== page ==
Oklahoma’s Riley rises in USC coach search

Offensive coordinator Lincoln Riley oversees an Oklahoma attack which averages 45.8 points per game.

He’s a former quarterback who oversees a high-powered offense, and occasionally even wears a visor. Could South Carolina’s next head football coach be a younger version of its last one?

Perhaps, given that Oklahoma offensive coordinator Lincoln Riley has emerged as a candidate to succeed Steve Spurrier, who resigned Oct. 13. The 32-year-old Sooners assistant was scheduled to speak with Gamecocks athletic director Ray Tanner about the vacancy, according to an ESPN report, although several other candidates also remain in the mix.

One of those is interim head coach Shawn Elliott, who went 1-5 in the wake of Spurrier’s departure. Several reports have also indicated USC has interest in Auburn defensive coordinator Will Muschamp, who went 28-21 in four years as Florida’s head coach before being fired following a loss to South Carolina in 2014.

But the most intriguing name on the list is Riley, who runs a version of Mike Leach’s “Air Raid” offense that’s averaging 45.8 points per game this season at No. 3 Oklahoma, which last week wrapped up the Big 12 championship and a likely spot in the College Football Playoff. If hired, he would be the youngest head coach in the Football Bowl Subdivision.

“If he were to get the job, I think that would be exactly what South Carolina would need — a guy that brings a little bit of a different approach, a young, energetic coach, and someone that might be able to offer a little bit of a different mentality when it comes to throwing the football in the SEC,” former Alabama quarterback Greg McElroy, now an SEC Network analyst, said on a conference call with reporters. “I think it would be compelling if he were to get the opportunity.”

South Carolina’s search has been complicated by the opening at Georgia, which on Sunday fired Mark Richt after a 9-3 season. The Gamecocks had pursued Alabama defensive coordinator Kirby Smart, but the former Bulldogs defensive back is apparently being lured back to Athens, and according to the Atlanta Journal-Constitution will become Georgia’s new head coach following the SEC Championship Game.

USC also has heavily pursued Houston head coach Tom Herman, whose Cougars are 11-1 and ranked No. 17. While indications are that Herman had interest in the position, Houston responded by offering a pay increase from $1.3 million to $3 million annually, and the Houston Chronicle reported Tuesday that both sides reached an agreement in principle for Herman to remain with the Cougars.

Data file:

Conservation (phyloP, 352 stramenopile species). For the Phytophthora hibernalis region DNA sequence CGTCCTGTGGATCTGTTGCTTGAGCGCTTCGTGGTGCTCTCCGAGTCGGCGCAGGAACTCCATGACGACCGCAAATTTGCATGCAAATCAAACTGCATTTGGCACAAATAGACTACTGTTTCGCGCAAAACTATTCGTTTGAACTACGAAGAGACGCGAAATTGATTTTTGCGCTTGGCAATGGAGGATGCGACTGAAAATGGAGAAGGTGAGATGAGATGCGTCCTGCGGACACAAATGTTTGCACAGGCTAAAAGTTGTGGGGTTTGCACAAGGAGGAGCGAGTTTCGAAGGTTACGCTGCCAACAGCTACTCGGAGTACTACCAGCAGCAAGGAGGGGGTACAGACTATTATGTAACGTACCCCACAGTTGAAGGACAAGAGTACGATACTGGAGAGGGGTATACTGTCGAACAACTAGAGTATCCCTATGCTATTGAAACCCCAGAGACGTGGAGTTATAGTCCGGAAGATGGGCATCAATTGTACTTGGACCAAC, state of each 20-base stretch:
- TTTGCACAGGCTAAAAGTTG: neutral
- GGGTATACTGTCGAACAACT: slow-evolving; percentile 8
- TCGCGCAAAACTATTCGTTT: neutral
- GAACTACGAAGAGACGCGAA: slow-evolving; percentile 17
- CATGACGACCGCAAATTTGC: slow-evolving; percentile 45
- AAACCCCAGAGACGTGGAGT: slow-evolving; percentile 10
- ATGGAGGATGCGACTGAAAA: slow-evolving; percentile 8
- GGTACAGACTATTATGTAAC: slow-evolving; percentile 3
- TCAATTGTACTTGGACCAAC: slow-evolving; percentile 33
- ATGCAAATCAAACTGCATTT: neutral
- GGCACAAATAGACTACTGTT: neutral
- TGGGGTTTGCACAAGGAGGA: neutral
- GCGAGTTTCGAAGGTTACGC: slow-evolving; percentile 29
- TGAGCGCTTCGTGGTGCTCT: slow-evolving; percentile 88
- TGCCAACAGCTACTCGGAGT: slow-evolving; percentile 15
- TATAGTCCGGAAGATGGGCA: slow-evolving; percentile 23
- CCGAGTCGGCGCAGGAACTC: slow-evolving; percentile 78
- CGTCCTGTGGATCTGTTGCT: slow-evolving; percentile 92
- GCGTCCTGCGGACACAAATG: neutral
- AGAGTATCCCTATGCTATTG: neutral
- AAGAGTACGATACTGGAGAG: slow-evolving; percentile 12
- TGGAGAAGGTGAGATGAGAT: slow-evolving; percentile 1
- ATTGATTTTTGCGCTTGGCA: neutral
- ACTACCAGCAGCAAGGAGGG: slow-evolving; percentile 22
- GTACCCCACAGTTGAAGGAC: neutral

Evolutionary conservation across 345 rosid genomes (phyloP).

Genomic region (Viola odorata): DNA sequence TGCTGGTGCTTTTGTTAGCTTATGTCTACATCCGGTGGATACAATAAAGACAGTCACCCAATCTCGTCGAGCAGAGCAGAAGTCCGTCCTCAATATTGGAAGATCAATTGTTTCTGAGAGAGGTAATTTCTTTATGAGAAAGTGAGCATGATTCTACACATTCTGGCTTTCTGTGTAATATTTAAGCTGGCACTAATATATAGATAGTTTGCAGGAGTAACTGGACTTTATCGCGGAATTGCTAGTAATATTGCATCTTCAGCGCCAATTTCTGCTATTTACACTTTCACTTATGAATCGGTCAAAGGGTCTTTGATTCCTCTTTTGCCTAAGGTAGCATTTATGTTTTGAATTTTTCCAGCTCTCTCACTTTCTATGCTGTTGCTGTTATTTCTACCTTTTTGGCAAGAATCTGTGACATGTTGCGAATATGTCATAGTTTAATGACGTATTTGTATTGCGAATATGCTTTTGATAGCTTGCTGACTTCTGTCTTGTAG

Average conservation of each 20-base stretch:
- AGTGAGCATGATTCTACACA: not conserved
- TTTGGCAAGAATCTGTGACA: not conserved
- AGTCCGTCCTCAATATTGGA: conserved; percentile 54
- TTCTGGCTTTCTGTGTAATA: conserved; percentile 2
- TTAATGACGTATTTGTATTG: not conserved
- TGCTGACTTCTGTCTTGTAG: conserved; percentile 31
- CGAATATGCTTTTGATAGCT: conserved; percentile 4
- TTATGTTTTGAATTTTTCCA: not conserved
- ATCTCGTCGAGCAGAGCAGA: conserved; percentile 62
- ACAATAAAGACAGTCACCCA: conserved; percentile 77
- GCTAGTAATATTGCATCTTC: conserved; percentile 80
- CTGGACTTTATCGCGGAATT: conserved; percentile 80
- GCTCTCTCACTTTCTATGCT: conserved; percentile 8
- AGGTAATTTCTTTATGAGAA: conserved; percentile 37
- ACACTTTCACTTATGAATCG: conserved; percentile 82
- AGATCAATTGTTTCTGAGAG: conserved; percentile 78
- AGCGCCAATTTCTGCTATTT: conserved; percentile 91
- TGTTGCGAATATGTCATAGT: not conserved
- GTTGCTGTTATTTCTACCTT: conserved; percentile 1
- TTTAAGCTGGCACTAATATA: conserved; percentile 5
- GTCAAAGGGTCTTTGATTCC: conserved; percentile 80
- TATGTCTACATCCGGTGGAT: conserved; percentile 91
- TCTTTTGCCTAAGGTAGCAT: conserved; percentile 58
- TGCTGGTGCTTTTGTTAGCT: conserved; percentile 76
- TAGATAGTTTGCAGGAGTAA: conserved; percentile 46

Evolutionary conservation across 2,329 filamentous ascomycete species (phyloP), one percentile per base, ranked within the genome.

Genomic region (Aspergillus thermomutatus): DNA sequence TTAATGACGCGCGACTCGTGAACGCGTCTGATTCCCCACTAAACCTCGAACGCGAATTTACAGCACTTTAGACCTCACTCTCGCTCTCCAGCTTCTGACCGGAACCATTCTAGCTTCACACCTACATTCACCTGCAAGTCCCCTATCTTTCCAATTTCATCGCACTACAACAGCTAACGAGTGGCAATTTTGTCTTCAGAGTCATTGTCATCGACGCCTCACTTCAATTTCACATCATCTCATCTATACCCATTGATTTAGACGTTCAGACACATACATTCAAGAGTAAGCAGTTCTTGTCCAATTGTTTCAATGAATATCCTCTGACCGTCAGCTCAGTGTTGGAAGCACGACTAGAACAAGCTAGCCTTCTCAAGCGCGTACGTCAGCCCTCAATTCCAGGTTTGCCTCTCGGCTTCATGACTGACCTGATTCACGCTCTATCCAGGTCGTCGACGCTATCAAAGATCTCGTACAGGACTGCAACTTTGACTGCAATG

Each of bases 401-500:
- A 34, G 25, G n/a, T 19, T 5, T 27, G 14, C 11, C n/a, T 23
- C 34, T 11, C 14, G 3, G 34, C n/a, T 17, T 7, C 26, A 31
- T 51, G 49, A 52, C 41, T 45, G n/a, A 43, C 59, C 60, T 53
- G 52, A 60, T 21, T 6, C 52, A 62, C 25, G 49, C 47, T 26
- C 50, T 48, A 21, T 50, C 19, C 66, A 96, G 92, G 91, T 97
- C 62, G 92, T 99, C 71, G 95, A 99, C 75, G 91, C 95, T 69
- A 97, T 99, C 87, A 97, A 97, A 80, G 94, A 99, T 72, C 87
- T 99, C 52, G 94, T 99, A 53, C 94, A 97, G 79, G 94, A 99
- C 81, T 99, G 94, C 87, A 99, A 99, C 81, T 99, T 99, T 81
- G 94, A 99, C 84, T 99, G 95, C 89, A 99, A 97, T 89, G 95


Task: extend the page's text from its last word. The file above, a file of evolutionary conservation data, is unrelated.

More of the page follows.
The Herman and Smart sagas have prompted a degree of consternation within the USC fan base, evident on social media and local sports-talk radio. Tanner said in a statement that he is down to a “short list” of candidates for the position, and held fast to his goal of having a new head coach in place by early December.

“The process has gone well by coach Spurrier resigning when he did. It has given us the opportunity to have dialogue well before the end of the season,” he said in a statement supplied by USC. “We have been very thorough during the search and now there is a short list. We are working toward the goal of having a coach by the end of next week.”

Former Gamecocks quarterback Connor Shaw, now with the Cleveland Browns, tried to quell fears with a Twitter post Tuesday night. “I trust the process,” he wrote. “I have to believe that (Tanner) is targeting a coach that truly wants to be a Gamecock for life.”

Muschamp, 44, was hailed for his work as a defensive coordinator at LSU, Auburn and Texas. But he struggled as a head coach at Florida, where his successor Jim McElwain won the SEC East in his first season. Former Gators quarterback Tim Tebow believes Muschamp would be a better head coach the second time around, because of that experience.

“I do believe that Will will have learned a lot from just being at Florida,” Tebow, now an SEC Network analyst, said on a conference call. “I believe that he is one of the best defensive minds in football. I think that his time at Florida taught him a lot — it’s not just about Xs and Os, it’s not just about defense, but hiring the right people around you and being a leader of men. It’s about relationships. In his next opportunity, I think he’ll do a very good job.”

Riley worked seven years at Texas Tech, and was also offensive coordinator for five years at East Carolina, where in his system quarterback Shane Carden set a school record for passing yards and receiver Justin Hardy set an NCAA mark for receptions. He is in first season at Oklahoma, which ranks third among FBS schools in scoring offense, and where quarterback Baker Mayfield ranks fifth nationally in touchdown passes.

McElroy remembers Riley as the former Texas Tech grad assistant who picked up him at the airport when the Red Raiders were recruiting him out of high school. “I do think Lincoln is an exceptional coach,” McElroy said. “I think he’s done a really, really nice job, obviously at Oklahoma, and at East Carolina before that.”